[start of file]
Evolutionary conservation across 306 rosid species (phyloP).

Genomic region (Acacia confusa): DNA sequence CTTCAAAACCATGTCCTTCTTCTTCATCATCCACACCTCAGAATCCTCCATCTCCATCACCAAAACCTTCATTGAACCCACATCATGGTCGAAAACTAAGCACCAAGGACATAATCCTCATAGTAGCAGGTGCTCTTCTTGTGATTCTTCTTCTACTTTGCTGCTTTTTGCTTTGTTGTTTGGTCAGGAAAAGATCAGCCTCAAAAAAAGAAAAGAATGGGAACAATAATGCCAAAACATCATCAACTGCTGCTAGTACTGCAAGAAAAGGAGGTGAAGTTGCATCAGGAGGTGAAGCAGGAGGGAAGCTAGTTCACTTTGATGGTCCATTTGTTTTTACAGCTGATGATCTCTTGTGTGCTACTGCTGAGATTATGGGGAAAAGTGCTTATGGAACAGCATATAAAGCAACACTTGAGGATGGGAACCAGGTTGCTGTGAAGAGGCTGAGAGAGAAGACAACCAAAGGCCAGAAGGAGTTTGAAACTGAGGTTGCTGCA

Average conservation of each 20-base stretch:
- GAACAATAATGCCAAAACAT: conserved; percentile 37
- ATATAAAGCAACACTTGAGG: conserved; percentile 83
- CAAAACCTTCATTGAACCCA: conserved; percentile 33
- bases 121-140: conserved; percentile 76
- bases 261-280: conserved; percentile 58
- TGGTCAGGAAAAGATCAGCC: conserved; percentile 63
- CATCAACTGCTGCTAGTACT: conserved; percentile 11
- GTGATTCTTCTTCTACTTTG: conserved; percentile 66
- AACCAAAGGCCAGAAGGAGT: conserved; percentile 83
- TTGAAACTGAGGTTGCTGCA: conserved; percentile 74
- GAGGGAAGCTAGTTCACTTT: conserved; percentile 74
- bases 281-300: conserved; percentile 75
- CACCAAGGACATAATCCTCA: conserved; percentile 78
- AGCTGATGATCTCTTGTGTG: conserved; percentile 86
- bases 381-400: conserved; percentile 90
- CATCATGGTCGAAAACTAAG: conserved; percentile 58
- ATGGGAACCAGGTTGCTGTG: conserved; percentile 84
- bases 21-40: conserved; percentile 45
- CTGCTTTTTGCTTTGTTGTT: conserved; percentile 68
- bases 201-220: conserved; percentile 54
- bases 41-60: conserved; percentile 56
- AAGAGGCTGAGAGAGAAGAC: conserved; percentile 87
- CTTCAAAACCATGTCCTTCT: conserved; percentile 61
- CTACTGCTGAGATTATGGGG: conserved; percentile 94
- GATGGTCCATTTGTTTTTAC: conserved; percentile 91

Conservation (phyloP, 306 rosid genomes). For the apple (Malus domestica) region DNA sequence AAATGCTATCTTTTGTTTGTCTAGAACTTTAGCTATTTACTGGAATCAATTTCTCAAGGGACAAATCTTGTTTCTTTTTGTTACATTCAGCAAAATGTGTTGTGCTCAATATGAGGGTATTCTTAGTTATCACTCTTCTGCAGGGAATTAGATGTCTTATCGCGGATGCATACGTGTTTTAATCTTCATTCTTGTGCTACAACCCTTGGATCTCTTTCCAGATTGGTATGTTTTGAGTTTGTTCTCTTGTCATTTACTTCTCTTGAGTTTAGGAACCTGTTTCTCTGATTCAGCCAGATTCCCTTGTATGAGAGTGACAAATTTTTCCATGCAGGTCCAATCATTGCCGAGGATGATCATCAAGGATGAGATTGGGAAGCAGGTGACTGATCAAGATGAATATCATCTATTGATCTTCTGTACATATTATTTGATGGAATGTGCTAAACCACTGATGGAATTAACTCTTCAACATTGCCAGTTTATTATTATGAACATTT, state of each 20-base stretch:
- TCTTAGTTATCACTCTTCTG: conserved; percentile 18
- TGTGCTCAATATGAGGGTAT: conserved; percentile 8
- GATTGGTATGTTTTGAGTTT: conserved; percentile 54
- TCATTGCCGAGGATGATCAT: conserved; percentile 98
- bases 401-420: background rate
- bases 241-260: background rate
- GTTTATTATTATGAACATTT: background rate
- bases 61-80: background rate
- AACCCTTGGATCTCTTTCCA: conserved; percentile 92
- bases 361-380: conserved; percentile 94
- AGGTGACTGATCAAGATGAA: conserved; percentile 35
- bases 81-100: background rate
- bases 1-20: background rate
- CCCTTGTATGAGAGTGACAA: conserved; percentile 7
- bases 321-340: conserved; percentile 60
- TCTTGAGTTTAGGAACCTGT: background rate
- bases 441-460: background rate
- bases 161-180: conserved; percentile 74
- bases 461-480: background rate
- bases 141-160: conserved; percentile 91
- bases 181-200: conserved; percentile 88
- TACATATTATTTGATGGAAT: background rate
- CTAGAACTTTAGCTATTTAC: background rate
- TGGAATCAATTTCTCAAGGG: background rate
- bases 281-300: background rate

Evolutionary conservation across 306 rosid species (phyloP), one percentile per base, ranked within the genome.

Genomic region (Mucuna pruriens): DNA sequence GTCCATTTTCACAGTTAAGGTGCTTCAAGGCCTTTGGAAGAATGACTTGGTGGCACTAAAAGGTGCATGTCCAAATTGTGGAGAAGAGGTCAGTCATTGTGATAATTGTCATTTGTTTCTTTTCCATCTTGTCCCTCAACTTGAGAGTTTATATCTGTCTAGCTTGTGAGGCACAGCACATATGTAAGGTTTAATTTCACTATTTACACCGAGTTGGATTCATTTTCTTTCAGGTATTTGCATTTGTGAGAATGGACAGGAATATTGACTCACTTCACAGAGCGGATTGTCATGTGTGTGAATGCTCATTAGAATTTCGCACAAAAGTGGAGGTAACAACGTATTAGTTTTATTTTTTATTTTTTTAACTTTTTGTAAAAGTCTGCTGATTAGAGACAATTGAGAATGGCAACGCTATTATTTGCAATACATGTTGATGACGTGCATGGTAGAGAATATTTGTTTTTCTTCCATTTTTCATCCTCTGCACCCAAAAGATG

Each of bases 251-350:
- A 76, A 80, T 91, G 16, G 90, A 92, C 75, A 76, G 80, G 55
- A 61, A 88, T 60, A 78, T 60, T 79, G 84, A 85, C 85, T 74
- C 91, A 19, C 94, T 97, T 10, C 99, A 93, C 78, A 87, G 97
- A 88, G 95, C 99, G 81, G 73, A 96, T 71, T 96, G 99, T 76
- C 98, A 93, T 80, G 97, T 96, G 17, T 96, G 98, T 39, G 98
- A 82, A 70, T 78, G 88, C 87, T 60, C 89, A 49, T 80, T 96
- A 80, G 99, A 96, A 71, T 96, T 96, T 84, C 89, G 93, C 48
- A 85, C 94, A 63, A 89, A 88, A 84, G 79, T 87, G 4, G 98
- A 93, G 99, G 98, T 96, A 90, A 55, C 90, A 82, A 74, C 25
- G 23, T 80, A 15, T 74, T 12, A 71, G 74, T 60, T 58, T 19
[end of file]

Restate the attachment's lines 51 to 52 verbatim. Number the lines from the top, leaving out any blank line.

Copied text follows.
- TACATATTATTTGATGGAAT: background rate
- CTAGAACTTTAGCTATTTAC: background rate